Almost immediately a rando (slang term for a random person whom no one in the current group knows) walks into our camp; mind you we are tucked far back into the trees just setting up camp. During the pre dusk hour this an unusual occurrence, said rando walks in obviously more intoxicated than anyone else in my party at the time. He proceeds to beer fairy us, I knew the one he handed me would make an appearance in my artwork. Being a climber he proceed to hand out “protection” to promote safe climbing; in the climbing world protection refers to any piece of gear that protects the lead climber from falling and hitting the ground. I was also handed a climbing anchor with my beer. Apparently one of the Forest rangers gets drunk, wanders around campsites and hands out beers and random climbing gear to people on his day off! Imagine the safe sex speach by a drunk gym teacher who was off the clock and at the mall. This was by far turning into the craziest trip I’d been on. As he stumbled out of camp he dropped a pen, not even a working pen, this pen had been run over, drug along a rough surface and thoroughly beat up. I figured I would hold onto this as well. What a first day!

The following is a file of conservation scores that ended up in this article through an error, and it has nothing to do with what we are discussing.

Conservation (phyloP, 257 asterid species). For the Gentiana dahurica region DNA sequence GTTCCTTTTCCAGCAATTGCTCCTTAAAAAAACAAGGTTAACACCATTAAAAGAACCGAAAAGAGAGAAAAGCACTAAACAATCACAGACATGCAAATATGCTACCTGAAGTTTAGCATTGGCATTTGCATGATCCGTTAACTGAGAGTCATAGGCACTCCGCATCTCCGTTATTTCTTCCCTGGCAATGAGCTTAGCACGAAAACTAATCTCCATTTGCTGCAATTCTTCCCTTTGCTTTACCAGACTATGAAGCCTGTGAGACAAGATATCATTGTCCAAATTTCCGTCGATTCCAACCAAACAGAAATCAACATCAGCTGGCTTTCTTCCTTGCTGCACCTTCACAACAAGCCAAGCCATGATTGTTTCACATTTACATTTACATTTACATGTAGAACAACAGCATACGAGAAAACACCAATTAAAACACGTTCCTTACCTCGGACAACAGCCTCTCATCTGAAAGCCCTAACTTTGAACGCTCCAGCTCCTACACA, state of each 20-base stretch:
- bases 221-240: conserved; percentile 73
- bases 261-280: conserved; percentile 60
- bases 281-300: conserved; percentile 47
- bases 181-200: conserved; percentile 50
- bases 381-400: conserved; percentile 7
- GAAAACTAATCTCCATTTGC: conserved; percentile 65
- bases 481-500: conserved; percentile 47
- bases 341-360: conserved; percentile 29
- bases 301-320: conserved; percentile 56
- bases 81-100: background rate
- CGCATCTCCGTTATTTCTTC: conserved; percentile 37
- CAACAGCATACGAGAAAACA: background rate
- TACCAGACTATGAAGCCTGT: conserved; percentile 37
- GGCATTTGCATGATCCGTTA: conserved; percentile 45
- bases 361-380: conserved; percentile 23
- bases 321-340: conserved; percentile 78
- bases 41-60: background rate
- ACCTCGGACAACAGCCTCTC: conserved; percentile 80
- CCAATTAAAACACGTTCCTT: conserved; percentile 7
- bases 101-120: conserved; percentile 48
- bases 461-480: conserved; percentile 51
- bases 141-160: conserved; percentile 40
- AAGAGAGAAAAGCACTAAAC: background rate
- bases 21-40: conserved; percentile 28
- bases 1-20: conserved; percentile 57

I attached the bolt hanger (google climbing bolt hanger to visualize what I’m describing here) with glue to the inside of the water basin. To simulate how it would normally be placed when drilled attached to the rock. Doing this on the brown bowl makes it seem as if I’ve placed a piece of the climbing world in my bowl. I shoved the pen into the coke bottle which will be explained next. I put the pen in inside the cloudy glass because it was a strange and cloudy trip with events that will stay with me forever.
A few days later and part way up one of the classic routes in the City called “Fred Rasmussen” (name based on the very old “Fred Rasmussen” scrawled with axle grease on the rock at the base of the climb) I discovered an unopened “mexican Coke” glass bottle wedged into the crack I was climbing. I was in a good stance to free my hands reach into the crack and pry the bottle out. I shoved the drink, which was surprisingly cold, into my pants and sent the rest of the route. I celebrated at the top of the route and drank my bottle of Coca-Cola while be lowered from the top.